Supercomputing '09, November, 2009. Portland, Oregon.
John Bent†, Garth A. Gibson‡, Gary Grider†, Ben McClelland†,
Paul Nowoczynski§, James Nunez†,
Milo Polte‡, Meghan Wingate†
Parallel applications running across thousands of processors must protect themselves from inevitable system failures. Many applications insulate themselves from failures by checkpointing. For many applications, checkpointing into a shared single file is most convenient. With such an approach, the size of writes are often small and not aligned with file system boundaries. Unfortunately for these applications, this preferred data layout results in pathologically poor performance from the underlying file system which is optimized for large, aligned writes to non-shared files. To address this fundamental mismatch, we have developed a virtual parallel log structured file system, PLFS. PLFS remaps an application’s preferred data layout into one which is optimized for the underlying file system. Through testing on PanFS, Lustre, and GPFS, we have seen that this layer of indirection and reorganization can reduce checkpoint time by an order of magnitude for several important benchmarks and real applications without any application modification.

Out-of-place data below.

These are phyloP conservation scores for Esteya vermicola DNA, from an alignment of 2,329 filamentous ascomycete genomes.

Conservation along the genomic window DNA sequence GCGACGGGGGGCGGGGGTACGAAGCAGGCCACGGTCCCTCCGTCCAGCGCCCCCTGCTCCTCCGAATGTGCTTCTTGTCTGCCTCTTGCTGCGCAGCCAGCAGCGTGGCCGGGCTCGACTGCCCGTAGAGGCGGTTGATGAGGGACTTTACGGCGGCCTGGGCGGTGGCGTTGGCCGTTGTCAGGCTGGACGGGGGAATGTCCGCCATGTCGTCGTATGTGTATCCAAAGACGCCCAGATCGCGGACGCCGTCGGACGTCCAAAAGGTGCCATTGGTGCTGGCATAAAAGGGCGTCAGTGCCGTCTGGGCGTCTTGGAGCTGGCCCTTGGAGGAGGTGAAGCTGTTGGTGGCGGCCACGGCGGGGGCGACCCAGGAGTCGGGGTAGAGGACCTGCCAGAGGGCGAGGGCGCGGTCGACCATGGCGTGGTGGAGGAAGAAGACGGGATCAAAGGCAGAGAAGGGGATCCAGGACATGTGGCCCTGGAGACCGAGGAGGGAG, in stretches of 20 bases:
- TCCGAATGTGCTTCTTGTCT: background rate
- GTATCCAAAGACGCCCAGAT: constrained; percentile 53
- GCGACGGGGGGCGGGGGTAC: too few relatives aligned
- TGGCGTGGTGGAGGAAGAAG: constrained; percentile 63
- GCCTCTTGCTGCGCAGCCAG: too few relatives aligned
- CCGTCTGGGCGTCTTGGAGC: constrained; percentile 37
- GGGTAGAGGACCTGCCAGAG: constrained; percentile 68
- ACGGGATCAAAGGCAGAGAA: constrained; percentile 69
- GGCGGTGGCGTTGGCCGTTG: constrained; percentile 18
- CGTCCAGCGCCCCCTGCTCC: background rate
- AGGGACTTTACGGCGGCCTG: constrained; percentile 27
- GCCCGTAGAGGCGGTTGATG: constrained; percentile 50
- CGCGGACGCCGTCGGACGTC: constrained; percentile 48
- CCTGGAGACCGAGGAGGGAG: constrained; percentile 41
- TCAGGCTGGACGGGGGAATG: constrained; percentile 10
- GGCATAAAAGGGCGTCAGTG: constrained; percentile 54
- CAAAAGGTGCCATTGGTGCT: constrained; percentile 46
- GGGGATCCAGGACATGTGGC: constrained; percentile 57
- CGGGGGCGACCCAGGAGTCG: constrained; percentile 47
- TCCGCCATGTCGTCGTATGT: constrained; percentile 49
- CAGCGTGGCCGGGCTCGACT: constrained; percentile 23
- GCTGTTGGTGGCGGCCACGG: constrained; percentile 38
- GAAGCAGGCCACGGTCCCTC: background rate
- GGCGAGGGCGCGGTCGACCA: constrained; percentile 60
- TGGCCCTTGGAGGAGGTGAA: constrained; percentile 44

KEYWORDS: High performance computing, parallel computing, checkpointing, parallel file systems and IO
FULL PAPER: pdf